Egypt, the Arabs, and Israel
During the late 1950s and early 1960s, the question of Israel became more vexing for the Arab states. In 1964, in spite of the problems that existed among the various Arab states, Nasser initiated Arab summit meetings that were held in January, March, and September in Cairo and Casablanca. The immediate reason for the summits was to find a way to block Israel's plan to divert the waters of the Jordan River to irrigate the Negev Desert, a plan that would deprive the lower Jordan River valley of water. The Arab states drew up a plan that called for diverting the Jordan River in Syria and Lebanon but did not implement it.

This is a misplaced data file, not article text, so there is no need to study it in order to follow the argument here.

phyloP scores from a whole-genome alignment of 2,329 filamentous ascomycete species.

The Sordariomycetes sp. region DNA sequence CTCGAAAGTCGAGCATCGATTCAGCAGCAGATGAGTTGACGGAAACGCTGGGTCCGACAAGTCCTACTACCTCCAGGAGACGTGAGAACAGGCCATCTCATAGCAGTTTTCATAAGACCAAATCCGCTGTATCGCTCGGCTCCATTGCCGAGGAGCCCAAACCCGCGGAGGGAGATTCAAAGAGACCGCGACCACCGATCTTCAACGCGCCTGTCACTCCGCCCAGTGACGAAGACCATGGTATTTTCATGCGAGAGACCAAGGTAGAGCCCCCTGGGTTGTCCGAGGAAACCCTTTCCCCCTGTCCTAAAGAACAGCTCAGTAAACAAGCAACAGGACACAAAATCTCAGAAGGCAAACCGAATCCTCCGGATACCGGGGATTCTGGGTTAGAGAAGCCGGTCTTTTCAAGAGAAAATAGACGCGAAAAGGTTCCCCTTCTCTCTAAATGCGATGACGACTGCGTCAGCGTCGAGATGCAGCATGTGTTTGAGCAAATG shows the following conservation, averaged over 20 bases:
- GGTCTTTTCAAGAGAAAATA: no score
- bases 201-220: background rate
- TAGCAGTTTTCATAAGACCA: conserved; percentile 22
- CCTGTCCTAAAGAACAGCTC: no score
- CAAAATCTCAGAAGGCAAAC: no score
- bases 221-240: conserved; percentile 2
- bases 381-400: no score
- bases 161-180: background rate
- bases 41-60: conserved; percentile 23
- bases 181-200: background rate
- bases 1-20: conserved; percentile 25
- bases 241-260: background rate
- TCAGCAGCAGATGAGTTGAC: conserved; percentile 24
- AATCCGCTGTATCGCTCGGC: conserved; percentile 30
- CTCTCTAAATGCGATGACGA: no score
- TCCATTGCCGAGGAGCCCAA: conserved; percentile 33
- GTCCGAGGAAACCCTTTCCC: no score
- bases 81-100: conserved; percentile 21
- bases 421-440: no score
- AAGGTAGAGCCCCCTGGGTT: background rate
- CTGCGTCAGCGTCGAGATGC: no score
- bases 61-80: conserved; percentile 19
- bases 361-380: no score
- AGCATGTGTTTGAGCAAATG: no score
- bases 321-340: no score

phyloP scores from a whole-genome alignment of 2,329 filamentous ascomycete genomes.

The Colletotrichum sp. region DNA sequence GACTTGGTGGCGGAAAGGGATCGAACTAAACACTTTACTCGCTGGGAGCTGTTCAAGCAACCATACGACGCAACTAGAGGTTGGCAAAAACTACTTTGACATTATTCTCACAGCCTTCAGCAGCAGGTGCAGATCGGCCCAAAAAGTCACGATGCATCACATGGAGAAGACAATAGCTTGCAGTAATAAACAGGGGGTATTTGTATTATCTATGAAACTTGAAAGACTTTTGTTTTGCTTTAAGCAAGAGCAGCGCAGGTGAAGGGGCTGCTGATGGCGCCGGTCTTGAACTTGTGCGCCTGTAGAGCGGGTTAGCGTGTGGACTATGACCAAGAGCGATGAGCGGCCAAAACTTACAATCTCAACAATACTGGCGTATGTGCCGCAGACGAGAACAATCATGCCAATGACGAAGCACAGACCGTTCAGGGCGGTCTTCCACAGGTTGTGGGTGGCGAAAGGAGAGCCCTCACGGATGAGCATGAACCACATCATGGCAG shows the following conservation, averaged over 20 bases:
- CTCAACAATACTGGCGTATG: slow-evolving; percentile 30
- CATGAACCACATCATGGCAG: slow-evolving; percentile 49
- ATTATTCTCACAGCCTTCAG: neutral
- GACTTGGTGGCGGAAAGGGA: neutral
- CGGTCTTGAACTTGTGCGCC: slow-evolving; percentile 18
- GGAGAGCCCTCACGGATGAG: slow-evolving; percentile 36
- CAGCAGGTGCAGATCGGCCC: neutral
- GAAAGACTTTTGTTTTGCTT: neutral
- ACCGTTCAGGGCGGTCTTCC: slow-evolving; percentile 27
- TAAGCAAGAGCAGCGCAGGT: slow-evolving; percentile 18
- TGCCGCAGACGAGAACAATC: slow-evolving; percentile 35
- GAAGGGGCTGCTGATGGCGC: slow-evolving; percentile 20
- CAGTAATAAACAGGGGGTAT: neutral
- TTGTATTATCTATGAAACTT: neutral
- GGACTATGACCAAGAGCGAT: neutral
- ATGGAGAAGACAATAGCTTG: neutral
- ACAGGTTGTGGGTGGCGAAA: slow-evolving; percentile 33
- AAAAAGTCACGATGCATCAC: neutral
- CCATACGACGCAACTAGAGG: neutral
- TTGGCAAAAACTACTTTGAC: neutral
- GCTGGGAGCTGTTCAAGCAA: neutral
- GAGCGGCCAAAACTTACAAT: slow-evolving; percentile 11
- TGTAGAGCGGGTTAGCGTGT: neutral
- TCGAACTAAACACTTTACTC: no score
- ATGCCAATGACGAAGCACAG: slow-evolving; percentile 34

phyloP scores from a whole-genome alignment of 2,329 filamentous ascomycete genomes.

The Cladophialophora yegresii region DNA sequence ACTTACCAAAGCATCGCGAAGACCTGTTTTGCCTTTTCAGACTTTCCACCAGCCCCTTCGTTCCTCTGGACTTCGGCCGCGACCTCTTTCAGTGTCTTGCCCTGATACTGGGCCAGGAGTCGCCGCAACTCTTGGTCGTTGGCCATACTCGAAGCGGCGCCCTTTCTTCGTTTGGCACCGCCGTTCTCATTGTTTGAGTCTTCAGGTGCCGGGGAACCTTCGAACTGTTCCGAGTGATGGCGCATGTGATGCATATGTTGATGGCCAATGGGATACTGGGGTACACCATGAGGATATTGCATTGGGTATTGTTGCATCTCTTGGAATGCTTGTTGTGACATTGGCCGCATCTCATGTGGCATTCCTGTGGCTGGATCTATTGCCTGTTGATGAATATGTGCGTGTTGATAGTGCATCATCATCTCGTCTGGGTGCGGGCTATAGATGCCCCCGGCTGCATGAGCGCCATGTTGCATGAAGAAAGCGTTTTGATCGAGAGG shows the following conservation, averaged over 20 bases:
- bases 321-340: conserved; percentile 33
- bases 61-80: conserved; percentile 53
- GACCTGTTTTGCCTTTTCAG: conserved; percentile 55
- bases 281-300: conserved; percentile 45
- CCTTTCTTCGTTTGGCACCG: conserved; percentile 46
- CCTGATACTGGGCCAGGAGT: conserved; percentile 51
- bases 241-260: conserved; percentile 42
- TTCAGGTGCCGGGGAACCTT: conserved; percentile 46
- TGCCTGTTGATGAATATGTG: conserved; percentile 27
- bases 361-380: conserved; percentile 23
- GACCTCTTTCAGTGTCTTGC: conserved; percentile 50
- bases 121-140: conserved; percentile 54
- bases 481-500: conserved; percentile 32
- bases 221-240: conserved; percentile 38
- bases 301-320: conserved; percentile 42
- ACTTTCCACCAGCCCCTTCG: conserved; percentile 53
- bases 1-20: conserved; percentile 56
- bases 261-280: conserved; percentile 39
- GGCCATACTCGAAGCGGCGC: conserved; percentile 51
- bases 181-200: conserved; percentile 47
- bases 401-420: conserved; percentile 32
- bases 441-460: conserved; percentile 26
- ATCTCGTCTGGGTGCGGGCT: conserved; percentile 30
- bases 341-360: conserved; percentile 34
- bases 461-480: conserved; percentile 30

The Arab summit meetings also took up other matters. League members agreed to created a unified military command, the United Arab Command, with headquarters in Cairo, but this plan, like that of diverting the Jordan River, remained on paper. The Arab leaders did implement a plan to create the Palestine Liberation Organization (PLO) to be the primary organization of Palestinians. The Arab governments, especially Egypt, were becoming increasingly uneasy about the growing activities of Palestinian guerrillas, and they wanted to create an organization through which they could control such operations. They created the Palestine Liberation Army, whose units would be stationed and controlled by Egypt, Syria, and Iraq. Egypt exercised control of the PLO until 1969 when Yasir Arafat, the leader of the guerrilla organization called Al Fatah, took control of the organization from Ahmad Shukairy, the choice of the Arab League governments.
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